The MA in Global Thought degree requires completion of 30 points of course work to be completed in two semesters. Students must work closely with MA Faculty Director David K. Park and MA Academic Director Sara Brooks to plan an individualized program of study and to ensure that they are progressing toward a timely completion of the program.
The degree requires two Residence Units and completion of 30 points, including the five core courses (Global Governance, Global Political Economy, Global Politics and Culture, and two semesters of the MA Seminar) and five specialization elective courses. Students must maintain a cumulative GPA of 3.0 or higher to remain in good academic standing. Students must demonstrate intermediate proficiency in a language other than English equivalent to four semesters of collegiate study.
Five Core Courses
The purpose of the core curriculum is to ensure that every MA student in the Global Thought program receives a theoretical, broad-based, interdisciplinary foundation in the concepts behind global thought. Each of the core courses will expose students to a range of approaches, methods, and theories, while allowing them to work directly with leading scholars in global thought. This includes graduate-level course work in trans-national relations, economics, politics, philosophy, and cultural analysis. Students are required to take a one-semester long course in global governance, a one-semester long course in global political economy, a one-semester long course in global politics and culture, and a two-semester long research seminar course to help students hone their research interests within an essay.
Global Governance explores the challenges of governance in a global era, including the international legal order, global public goods, and the mechanisms and processes of global governance.
Global Political Economy
Global Political Economy explores the economic forces that shape globalization and its effects on different countries and their citizens, from trends in human development to global financial systems and debt crises.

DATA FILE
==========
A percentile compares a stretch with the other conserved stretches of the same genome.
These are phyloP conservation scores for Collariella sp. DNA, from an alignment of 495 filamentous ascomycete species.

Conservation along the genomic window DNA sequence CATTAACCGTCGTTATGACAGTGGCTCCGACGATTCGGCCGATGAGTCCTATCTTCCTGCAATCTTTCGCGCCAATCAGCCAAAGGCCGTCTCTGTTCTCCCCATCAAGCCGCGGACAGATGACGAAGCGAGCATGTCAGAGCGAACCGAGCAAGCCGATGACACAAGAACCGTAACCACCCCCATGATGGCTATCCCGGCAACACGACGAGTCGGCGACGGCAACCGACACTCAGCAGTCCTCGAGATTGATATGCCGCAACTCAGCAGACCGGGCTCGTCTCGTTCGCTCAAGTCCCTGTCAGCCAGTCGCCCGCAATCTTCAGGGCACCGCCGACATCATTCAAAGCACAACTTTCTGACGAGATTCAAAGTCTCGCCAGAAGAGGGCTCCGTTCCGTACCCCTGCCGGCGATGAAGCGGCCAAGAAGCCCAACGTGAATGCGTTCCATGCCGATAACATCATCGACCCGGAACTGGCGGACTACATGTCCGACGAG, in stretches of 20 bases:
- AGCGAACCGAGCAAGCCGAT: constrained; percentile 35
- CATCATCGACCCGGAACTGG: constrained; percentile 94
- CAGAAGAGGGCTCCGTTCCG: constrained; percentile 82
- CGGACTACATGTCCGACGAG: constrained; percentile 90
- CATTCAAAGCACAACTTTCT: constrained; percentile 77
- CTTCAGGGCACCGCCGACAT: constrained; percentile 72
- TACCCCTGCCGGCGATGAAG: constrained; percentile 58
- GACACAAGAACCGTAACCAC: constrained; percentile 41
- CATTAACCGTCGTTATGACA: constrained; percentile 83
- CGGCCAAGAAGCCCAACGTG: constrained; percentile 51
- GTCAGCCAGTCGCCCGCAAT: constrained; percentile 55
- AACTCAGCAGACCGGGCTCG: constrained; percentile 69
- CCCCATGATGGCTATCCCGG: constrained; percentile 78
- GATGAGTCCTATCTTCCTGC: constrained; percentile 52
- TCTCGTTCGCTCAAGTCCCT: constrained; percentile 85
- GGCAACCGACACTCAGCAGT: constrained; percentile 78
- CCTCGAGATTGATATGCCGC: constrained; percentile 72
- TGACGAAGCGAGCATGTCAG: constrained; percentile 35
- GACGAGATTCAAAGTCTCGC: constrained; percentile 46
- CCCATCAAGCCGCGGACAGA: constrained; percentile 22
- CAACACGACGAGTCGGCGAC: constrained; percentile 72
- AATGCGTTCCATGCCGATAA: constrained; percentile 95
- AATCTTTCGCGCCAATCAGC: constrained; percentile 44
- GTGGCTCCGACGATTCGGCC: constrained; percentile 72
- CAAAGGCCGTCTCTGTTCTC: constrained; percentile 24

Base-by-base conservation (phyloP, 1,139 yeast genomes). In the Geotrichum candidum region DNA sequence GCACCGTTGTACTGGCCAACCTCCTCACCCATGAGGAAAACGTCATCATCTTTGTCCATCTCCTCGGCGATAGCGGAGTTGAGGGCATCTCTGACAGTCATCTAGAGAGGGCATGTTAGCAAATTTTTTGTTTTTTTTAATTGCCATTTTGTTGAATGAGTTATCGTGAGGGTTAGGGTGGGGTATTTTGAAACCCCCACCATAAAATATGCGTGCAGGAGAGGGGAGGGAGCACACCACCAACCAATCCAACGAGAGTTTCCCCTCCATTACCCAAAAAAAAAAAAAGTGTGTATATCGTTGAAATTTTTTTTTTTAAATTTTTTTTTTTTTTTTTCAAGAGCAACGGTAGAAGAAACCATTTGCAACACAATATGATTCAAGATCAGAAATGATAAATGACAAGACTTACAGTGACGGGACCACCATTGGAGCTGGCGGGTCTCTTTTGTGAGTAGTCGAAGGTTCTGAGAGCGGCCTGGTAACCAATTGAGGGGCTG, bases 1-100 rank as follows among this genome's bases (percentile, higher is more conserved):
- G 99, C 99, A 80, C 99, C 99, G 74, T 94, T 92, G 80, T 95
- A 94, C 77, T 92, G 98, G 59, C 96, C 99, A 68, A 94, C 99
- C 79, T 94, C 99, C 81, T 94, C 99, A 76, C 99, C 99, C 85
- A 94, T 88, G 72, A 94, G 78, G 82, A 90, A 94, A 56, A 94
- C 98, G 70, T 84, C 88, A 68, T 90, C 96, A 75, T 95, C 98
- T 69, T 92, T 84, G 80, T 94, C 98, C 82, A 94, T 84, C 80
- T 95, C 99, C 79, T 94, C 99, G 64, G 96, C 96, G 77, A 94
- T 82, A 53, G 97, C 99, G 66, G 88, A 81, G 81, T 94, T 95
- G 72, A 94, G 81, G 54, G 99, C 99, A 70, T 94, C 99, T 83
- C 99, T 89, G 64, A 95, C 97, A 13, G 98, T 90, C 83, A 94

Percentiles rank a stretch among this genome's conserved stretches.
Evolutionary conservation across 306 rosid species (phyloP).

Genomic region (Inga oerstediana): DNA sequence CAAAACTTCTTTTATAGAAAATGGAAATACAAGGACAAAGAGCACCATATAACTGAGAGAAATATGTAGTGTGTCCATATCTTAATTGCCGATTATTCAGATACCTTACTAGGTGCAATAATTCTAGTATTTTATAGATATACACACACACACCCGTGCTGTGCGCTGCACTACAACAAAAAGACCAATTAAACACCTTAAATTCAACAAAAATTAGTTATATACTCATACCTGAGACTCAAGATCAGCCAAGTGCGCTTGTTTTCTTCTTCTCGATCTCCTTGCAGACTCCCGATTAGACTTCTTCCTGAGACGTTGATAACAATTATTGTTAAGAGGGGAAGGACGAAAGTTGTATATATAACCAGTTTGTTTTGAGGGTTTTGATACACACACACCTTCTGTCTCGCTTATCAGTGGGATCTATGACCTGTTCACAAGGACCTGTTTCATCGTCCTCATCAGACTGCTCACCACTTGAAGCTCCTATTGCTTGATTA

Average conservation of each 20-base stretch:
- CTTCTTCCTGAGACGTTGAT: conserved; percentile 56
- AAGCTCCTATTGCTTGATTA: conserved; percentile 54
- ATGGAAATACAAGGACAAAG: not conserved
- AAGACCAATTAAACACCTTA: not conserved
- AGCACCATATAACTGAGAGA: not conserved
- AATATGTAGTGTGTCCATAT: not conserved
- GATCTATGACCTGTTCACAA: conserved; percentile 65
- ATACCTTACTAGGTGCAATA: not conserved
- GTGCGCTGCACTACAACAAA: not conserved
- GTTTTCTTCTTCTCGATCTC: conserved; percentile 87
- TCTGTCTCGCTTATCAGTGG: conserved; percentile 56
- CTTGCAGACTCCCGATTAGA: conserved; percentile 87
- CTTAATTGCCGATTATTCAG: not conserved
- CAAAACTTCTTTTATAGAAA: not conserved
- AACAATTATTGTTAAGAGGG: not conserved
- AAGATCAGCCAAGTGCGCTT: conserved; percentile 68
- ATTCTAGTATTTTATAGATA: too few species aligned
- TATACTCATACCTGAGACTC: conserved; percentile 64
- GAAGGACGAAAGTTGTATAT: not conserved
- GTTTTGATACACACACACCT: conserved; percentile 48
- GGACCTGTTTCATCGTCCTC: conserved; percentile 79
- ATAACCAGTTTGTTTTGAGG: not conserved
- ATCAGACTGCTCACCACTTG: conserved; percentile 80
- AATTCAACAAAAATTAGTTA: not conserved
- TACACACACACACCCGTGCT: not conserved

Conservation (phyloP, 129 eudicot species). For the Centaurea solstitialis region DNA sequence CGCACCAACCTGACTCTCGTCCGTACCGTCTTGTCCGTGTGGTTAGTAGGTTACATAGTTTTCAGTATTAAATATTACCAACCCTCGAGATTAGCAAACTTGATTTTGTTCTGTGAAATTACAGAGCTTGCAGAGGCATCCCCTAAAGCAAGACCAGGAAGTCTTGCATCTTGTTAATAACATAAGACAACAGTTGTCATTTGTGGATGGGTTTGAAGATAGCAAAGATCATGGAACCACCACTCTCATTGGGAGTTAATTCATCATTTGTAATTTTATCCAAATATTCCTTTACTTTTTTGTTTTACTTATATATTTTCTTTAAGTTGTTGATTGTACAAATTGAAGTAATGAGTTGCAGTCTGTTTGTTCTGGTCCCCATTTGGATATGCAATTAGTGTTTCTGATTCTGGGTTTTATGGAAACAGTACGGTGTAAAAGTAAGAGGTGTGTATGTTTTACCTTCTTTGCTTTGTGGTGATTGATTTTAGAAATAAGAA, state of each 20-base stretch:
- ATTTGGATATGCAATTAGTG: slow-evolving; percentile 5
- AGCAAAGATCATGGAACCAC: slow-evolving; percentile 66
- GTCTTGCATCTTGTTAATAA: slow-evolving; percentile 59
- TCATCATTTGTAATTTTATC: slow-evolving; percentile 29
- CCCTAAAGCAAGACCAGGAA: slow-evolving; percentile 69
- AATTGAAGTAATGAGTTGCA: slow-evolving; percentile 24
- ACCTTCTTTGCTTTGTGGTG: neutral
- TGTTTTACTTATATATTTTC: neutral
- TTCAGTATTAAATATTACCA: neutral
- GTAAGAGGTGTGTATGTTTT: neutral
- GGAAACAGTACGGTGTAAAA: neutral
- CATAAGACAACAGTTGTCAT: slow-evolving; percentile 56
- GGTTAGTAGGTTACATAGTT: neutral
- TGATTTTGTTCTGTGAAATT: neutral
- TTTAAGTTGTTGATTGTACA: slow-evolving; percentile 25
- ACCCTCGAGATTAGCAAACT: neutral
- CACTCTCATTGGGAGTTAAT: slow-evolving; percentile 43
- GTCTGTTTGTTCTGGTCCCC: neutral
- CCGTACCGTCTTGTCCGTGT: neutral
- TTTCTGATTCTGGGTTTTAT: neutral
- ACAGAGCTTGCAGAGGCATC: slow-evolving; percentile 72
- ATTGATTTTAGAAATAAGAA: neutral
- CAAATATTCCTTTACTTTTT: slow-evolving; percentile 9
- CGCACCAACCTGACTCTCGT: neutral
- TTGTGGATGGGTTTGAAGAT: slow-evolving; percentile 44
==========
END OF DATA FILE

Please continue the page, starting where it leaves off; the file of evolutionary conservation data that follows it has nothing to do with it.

Global Politics and Culture
Global Politics and Culture explores the impact of globalization on cultural diversity, including cosmopolitanism, feminism and religion in relation to secularism and “tolerance”.
MA Seminars I and II
MA Seminars are composed of a two-semester sequence that concentrates in the Fall on different research methodologies and disciplinary approaches as well as on the choice of research topic for the essay. The Spring semester is dedicated to developing the argument and completing the research project.
Five Specialization Elective Courses
Students choose five specialization elective courses over two semesters, with the advice of the MA Faculty Director David K. Park and the Academic Director Sara Brooks. They may choose from courses offered by CGT Faculty as well as from hundreds of available graduate courses across the university. The students shape their own course of study to accommodate and develop their interests. Courses must be taken at 4000-level or higher, except in cases where students can demonstrate, in conjunction with the course’s professor and the MA Academic Director, that the course is suitable for a graduate level education.
Students may harmonize their electives with the topic of their thesis, or split their electives between their thesis concentration, global themes, methodological work, or other areas of interest that enhance their intellectual and professional prospects.
Use Columbia’s Directory of Classes to find the widest range of courses open to students of the Graduate School of Arts and Sciences.
Our students have enrolled in courses in Columbia’s:
- Graduate School of Arts and Sciences (GSAS)
- School of International and Public Affairs (SIPA)
- Graduate School of Architecture, Planning, and Preservation (GSAPP)
- School of Professional Studies (SPS)
- Columbia Business School
- School of the Arts
- School of Journalism
- School of Public Health (SPH)
- Teachers’ College (TC)
Proficiency in a language other than English
Students must demonstrate intermediate proficiency in a language other than English equivalent to four semesters of collegiate study. Students may choose one of two options in which to confirm their language proficiency:
- Students whose native language is not English may meet the language requirement if they can produce evidence that shows they have completed secondary schooling (high school) or tertiary studies (bachelor’s degree) in an institution where the ordinary language of instruction is not English. They may also submit evidence of professional translation work.
- Students who cannot provide this evidence, whether native English-speakers or not, will need to document their competence through examination. Ordinarily this will be a Columbia language placement exam or ACTFL recognized qualifying exam. Further details are available upon admission.
Time to Completion
Two full-time semesters
Students must complete the program in two full-time semesters. The entire course load for the program is 30 credits (10 courses). Part-time enrollment options are available upon approval.
Sample Individualized Program Plans
Our students arrive from all over the globe and pursue interests that take them throughout Columbia’s rich resources. These sample program plans illustrate the MA in Global Thought degree program format and provide examples of some different types of individualized degree programs.